Fabrication and evaluation of Bis-GMA/TEGDMA dental resins/composites containing halloysite nanotubes

Abstract

Objective

To investigate the reinforcement of Bis-GMA/TEGDMA dental resins (without conventional glass filler) and the corresponding composites (with conventional glass filler) containing varied mass fractions of halloysite nanotubes (HNTs).

Methods

Three dispersion methods were studied to separate the silanized halloysite as individual HNTs and to uniformly distribute them into dental matrices. Photopolymerization induced volumetric shrinkage was measured by using a mercury dilatometer. Real time near infrared spectroscopy was adopted to study the degree of vinyl double bond conversion and the photopolymerization rate. Mechanical properties of the composites were tested by a universal mechanical testing machine. Analysis of variance (ANOVA) was used for the statistical analysis of the acquired data. Morphologies of halloysite/HNTs and representative fracture surfaces of the reinforced dental resins/composites were examined by SEM and TEM.

Results

Impregnation of small mass fractions ( e.g. , 1% and 2.5%) of the silanized HNTs in Bis-GMA/TEGDMA dental resins/composites improved mechanical properties significantly; however; large mass fractions ( e.g. , 5%) of impregnation did not further improve the mechanical properties. The impregnation of HNTs into dental resins/composites could result in two opposite effects: the reinforcing effect due to the highly separated and uniformly distributed HNTs, and the weakening effect due to the formation of HNT agglomerates/particles.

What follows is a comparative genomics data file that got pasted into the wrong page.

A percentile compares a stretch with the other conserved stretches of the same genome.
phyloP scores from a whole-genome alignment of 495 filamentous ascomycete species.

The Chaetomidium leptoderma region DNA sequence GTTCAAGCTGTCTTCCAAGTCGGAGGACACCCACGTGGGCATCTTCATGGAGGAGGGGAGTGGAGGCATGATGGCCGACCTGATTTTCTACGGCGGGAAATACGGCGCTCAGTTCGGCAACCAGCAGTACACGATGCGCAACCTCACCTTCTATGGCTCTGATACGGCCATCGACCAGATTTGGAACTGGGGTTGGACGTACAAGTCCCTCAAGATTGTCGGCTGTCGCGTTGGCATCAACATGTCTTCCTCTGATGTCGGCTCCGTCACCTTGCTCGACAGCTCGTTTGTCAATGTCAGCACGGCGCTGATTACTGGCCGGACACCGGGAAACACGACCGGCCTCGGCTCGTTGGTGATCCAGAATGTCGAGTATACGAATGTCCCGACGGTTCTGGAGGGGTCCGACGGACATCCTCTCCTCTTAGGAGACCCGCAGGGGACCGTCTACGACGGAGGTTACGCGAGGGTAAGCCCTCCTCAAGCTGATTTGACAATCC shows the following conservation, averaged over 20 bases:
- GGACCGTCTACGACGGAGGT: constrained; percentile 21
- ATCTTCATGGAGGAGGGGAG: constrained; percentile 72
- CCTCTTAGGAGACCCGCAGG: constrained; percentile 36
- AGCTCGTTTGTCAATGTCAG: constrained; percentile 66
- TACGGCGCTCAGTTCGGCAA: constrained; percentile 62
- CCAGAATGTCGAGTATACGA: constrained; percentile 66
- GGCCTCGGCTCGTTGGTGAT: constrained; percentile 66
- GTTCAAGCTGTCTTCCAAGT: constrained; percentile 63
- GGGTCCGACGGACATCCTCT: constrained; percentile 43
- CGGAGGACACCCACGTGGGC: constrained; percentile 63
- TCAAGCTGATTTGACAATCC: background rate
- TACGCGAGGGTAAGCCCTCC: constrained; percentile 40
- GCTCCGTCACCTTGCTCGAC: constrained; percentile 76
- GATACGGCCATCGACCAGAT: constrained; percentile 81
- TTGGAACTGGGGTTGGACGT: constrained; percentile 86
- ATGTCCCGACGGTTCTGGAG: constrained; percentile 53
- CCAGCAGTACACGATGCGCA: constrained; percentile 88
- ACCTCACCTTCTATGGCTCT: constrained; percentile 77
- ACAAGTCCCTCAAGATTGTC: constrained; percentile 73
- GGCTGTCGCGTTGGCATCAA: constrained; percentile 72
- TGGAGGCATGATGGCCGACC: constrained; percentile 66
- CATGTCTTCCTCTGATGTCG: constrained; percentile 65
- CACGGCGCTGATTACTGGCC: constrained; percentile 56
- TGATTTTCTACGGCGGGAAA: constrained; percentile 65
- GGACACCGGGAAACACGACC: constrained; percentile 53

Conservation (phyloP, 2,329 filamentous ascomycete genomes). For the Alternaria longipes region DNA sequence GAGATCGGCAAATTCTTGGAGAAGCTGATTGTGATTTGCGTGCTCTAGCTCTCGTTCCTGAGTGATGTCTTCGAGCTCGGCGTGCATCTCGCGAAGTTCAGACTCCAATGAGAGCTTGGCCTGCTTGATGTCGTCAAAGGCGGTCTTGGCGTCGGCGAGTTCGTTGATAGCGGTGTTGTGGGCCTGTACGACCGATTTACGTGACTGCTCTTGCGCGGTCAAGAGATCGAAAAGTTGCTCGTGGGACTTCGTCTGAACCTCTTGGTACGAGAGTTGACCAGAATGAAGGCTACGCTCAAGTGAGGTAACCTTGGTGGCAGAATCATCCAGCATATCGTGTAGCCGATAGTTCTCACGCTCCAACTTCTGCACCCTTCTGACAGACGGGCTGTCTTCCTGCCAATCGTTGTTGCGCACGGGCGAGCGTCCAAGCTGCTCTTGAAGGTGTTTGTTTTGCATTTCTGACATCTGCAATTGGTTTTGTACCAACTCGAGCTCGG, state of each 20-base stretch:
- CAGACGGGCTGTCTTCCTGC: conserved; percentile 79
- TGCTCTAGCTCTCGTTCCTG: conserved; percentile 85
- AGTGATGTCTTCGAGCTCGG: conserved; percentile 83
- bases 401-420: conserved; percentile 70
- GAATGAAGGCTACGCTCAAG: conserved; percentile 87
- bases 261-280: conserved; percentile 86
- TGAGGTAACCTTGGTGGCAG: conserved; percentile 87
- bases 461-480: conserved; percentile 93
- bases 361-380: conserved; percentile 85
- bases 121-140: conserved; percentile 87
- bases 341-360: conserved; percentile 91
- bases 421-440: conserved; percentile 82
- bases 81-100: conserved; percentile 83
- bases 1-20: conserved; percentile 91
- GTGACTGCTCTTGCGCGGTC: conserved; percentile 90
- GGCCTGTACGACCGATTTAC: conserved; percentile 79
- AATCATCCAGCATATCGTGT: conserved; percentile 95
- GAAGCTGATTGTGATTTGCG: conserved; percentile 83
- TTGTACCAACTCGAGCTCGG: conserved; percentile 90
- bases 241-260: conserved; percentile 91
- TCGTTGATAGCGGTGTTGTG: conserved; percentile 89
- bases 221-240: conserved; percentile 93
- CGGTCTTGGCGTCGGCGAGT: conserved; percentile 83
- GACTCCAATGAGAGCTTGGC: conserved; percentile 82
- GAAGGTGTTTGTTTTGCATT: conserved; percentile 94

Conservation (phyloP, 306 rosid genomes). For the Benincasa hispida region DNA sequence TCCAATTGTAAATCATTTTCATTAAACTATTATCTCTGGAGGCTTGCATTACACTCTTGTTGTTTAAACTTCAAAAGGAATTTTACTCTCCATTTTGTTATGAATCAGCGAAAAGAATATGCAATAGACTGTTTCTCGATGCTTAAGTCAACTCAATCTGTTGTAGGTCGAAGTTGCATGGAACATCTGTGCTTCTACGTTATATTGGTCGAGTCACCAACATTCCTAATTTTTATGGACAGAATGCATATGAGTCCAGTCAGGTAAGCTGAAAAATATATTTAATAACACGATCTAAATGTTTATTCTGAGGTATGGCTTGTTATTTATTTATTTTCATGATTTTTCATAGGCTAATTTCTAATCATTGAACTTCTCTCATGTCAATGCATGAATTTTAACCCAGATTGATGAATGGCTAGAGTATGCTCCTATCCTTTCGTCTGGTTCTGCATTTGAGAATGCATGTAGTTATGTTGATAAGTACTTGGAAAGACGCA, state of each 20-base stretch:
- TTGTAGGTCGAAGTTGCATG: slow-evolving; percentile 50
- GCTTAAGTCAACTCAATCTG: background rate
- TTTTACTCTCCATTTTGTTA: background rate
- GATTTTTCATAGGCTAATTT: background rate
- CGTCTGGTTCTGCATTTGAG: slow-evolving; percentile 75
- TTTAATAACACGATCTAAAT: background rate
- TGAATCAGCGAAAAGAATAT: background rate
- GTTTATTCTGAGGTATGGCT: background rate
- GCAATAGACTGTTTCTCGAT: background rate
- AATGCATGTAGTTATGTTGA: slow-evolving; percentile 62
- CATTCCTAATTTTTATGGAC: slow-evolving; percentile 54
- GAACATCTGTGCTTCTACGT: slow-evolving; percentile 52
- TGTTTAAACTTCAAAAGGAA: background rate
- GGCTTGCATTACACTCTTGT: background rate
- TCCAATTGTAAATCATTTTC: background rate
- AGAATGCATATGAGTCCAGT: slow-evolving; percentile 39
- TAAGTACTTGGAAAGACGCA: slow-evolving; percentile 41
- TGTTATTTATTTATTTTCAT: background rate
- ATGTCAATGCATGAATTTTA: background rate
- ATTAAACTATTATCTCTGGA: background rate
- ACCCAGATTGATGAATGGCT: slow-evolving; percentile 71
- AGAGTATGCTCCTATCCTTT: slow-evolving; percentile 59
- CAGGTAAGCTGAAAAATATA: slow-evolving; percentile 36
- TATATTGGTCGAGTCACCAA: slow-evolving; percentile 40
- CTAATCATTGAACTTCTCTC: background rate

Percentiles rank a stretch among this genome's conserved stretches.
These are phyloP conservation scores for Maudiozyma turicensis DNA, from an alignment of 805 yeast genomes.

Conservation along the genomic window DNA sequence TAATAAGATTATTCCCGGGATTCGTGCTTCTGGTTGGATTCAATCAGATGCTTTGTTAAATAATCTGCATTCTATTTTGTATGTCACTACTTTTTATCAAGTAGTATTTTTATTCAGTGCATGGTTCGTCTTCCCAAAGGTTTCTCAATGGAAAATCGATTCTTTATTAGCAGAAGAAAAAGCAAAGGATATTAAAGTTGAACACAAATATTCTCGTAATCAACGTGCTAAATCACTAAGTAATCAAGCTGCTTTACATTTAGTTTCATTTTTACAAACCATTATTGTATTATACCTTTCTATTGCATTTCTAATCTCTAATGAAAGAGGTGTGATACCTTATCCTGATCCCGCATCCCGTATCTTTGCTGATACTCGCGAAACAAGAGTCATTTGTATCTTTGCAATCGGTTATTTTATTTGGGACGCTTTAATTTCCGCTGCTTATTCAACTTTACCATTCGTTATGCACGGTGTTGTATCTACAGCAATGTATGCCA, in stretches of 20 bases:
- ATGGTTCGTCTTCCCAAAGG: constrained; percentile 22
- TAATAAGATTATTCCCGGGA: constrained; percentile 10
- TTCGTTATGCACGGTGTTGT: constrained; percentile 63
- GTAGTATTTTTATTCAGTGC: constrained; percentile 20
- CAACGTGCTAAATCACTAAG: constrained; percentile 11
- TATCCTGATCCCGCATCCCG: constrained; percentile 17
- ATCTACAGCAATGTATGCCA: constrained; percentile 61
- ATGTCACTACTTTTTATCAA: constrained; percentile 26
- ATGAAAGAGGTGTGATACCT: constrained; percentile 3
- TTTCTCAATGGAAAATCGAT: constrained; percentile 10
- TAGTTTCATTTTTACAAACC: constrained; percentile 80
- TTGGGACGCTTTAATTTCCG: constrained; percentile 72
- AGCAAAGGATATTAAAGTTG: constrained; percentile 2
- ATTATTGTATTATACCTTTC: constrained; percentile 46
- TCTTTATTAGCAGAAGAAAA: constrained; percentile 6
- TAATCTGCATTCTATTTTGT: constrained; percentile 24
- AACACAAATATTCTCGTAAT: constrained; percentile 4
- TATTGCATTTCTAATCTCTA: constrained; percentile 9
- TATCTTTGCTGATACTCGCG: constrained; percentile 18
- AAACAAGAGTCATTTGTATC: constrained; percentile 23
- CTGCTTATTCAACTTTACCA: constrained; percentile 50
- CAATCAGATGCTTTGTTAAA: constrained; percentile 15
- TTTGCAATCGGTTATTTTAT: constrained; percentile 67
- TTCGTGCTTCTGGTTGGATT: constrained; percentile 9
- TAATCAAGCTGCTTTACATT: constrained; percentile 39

Significance

Uniform distribution of a small amount of well-separated silanized HNTs into Bis-GMA/TEGDMA dental resins/composites could result in substantial improvements on mechanical properties.

Introduction

Dental composites, consisting of polymeric resin matrices with mass fractions of ∼30% and inorganic fillers with mass fractions of ∼70%, were first developed approximately half a century ago; compared to dental amalgams, the composites possess better esthetic properties and fewer safety concerns, while have shown reasonably satisfactory clinic results. Hence, the dental composites have been widely adopted by the dental profession as restorative materials of choice.

Dental resins are typically cured/hardened by photo-initiated free radical polymerization. Camphorquinone (CQ) is a common visible-light initiator, and ethyl-4-( N,N ′-dimethylamino) benzoate (4EDMAB) is a common co-initiator/accelerator. The dental monomer of 2.2′-bis-[4-(methacryloxypropoxy)-phenyl]-propane (Bis-GMA) has been widely used as a base monomer since it was invented in the early 1960s . Bis-GMA is a very viscous liquid; to improve the handling quality, a diluent monomer of tri (ethylene glycol) dimethacrylate (TEGDMA) is usually added to thin the resins. In the Bis-GMA/TEGDMA dental resin systems, Bis-GMA functions to reduce the photopolymerization induced volumetric shrinkage and to enhance the resin reactivity, while TEGDMA provides for the increased vinyl double bond conversion .